Sea freight on the China-Brazil route has soared and reached an unprecedented US$ 10,000 per TEU, according to importers and shipping companies operating in the port of Santos.
”It is a record high; I had never seen freight reach that amount,” said Luigi Ferrini, Senior Vice President of Hapag-Lloyd in Brazil. A year ago, the cost of this same route was in the range of US$ 2,000 per TEU.
According to Rafael Dantas, director of the importer Asia Shipping, the increase in freight costs has increased since October, with the global recovery of the economy and the greater demand for Chinese products.
The surge also occurs on other routes from China. The trips from Asia to Europe and the United States reached above-average values, with more than US$ 4000 per TEU.
The price increase is mainly the result of logistical problems and the large gap between supply and demand over the past year – a “perfect storm for global container flows”, according to Centronave, which represents the long-haul global shipping groups in Brazil.
“When the pandemic broke out, many companies stopped placing orders and there were dozens of travel cancellations [by cargo ships]. But demand for products did not fall as expected. Money that would have been spent on travel was now being spent on items for the home and home office. Local consumption increased worldwide, and there was a lack of products”, summarizes Ferrini.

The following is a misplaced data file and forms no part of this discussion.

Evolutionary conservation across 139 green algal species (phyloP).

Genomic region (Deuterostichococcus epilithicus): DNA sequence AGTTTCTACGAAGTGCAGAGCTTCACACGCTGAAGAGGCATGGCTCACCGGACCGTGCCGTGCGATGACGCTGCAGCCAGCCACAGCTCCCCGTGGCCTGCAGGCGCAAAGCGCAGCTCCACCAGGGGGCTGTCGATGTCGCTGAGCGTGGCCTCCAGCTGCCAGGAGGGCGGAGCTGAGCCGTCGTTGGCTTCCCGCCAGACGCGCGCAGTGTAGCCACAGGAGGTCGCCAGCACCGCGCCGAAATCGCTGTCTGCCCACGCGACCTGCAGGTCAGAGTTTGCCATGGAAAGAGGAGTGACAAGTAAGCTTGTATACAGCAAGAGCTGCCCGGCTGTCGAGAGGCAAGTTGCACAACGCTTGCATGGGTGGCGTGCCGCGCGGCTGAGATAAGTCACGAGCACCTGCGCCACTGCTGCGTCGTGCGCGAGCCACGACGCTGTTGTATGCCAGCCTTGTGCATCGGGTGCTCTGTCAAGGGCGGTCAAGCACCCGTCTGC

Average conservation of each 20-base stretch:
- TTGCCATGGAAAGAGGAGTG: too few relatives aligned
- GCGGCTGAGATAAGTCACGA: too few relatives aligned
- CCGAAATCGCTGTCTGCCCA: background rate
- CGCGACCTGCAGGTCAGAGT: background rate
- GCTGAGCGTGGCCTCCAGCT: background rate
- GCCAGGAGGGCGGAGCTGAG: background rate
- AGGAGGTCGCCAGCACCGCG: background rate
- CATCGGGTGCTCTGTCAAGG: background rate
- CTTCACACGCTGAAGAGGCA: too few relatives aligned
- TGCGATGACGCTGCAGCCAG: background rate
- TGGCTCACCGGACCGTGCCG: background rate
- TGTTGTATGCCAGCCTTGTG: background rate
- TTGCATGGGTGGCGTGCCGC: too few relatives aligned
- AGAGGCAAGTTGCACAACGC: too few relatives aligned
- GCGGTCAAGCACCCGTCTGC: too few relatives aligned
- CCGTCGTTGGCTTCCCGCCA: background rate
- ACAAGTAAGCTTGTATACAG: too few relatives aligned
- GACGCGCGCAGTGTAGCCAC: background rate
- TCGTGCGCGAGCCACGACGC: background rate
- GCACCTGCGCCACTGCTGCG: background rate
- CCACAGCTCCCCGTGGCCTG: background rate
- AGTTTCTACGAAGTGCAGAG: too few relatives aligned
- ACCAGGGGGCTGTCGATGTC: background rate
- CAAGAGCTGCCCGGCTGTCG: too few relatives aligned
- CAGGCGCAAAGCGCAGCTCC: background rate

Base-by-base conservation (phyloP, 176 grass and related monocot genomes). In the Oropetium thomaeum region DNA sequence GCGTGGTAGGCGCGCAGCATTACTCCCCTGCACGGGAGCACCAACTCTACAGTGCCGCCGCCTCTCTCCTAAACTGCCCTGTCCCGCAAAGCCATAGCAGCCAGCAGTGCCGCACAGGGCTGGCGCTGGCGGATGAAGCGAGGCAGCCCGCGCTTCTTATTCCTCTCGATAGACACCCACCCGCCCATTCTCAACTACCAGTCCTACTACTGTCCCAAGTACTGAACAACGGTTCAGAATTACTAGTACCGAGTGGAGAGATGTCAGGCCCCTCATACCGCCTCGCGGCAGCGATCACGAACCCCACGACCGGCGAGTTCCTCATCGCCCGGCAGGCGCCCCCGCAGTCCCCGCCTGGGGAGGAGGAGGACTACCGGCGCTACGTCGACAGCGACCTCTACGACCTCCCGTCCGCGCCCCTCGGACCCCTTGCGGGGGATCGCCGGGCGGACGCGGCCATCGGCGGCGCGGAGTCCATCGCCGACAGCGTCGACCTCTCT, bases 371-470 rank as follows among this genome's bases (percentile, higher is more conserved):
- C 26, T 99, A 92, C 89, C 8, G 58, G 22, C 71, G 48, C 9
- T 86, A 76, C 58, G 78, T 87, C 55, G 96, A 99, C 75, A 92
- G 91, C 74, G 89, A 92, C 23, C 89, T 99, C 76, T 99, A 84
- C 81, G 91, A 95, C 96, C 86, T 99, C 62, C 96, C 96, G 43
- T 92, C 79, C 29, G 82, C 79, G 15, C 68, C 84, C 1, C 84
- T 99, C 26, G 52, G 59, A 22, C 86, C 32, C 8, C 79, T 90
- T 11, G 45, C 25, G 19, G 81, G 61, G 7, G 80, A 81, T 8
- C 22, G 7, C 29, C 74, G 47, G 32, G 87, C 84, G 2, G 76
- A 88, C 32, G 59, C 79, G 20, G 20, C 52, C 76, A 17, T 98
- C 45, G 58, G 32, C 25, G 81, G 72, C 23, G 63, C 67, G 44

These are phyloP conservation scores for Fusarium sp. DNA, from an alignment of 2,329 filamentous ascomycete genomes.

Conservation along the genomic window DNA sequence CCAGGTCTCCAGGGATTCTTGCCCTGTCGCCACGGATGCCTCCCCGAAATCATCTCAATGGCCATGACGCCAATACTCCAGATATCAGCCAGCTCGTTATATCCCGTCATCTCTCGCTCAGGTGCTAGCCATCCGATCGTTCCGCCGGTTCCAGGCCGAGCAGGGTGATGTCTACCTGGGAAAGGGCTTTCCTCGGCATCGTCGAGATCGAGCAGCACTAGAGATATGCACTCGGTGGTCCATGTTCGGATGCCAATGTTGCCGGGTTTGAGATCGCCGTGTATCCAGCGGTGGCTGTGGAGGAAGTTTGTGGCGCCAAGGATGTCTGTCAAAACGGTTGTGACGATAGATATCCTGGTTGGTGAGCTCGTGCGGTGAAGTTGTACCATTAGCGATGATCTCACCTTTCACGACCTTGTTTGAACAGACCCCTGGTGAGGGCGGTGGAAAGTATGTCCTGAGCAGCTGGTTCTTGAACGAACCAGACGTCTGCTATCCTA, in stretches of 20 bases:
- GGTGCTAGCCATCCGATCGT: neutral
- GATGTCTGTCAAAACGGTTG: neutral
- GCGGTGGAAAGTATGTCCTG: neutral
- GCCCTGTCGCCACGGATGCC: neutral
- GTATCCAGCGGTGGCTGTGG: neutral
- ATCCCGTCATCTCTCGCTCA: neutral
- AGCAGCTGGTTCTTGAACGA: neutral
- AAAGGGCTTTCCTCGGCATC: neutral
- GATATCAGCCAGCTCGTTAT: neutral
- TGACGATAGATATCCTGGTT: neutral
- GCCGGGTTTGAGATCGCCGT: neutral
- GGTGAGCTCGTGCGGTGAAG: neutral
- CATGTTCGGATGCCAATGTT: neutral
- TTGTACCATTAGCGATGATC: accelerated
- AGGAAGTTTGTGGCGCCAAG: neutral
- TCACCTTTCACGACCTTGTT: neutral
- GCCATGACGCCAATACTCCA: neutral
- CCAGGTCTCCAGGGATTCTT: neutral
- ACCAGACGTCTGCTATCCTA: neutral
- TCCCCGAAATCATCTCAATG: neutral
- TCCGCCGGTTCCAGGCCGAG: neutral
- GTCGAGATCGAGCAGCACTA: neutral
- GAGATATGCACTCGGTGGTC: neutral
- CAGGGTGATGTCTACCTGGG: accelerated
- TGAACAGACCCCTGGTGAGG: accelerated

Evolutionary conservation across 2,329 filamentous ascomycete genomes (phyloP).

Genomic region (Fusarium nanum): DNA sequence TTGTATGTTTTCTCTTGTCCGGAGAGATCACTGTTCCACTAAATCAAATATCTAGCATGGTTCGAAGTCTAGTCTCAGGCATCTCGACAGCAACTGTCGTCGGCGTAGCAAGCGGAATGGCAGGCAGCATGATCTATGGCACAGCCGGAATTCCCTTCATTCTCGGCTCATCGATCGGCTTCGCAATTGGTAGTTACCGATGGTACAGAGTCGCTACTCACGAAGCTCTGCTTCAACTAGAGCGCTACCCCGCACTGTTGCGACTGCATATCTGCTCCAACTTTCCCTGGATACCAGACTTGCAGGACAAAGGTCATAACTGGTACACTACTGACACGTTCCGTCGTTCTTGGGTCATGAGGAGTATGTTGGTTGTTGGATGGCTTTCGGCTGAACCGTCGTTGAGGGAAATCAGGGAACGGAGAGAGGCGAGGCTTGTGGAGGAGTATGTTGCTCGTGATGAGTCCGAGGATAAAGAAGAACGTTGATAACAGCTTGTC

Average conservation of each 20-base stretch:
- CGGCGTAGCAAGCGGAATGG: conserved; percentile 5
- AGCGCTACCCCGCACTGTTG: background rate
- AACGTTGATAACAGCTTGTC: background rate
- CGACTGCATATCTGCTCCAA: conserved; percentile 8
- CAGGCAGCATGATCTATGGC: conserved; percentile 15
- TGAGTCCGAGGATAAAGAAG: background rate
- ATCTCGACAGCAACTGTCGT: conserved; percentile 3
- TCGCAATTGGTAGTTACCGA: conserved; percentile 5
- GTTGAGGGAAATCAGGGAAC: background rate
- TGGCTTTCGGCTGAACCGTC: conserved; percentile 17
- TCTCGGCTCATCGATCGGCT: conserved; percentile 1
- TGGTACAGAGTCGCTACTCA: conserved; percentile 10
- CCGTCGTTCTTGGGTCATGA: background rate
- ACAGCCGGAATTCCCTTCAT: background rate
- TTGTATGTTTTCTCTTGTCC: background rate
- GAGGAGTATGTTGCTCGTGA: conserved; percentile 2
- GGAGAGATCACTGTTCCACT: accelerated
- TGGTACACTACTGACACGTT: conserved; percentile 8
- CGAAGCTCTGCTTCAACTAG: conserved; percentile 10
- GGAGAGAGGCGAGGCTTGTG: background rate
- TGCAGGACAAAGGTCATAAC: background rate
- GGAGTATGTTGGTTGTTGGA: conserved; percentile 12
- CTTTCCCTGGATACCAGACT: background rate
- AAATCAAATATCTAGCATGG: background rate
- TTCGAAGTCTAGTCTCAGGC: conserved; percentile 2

At the height of the Brazilian pandemic, between March and July, 23 ship trips from China were canceled. The number is equivalent to at least five weeks without container imports from the country.
In the middle of the year, it became clear to companies that it would be necessary to resume orders. The increase, however, coincided with the resumption in Europe and the United States, leading to a fierce dispute over containers and vessels. Today, virtually all ships available in the world are in use, says Centronave.
The situation is aggravated because the pandemic has also reduced efficiency in releasing cargo at ports, terminals, and warehouses, which also suffered from social isolation measures and the reinforcement of health surveillance protocols.
To try to ease the bottleneck, between October and December, shipping companies added 14 extra-loaders (additional ships), which increased capacity by about 14% on the Shanghai-Santos route. The increase, however, has not been sufficient to meet demand. In the week of Christmas, freight registered US$ 7,184 per TEU. Seven days later, it had already reached US$ 8,173. Now, ship-owners and importers say prices have reached the US$ 10,000 mark.
The increase could affect several sectors that depend on Chinese imports. This is the case in the electrical and electronic products industry (mainly portable and brown products). The largest companies in the sector, which work with annual contracts in maritime transport, reported readjustments of 90%, according to the Brazilian National Association of Manufacturers of Electronic Products (Electros). The smaller ones, which make sporadic imports, reported a 200% increase in cost.
For Dantas, from Asia Shipping, another aggravating factor is the concentration on maritime transport, composed of large global groups. “After years of crisis, companies started to share operations, exchange information about the market. This consolidation undoubtedly contributes to higher prices”, he says.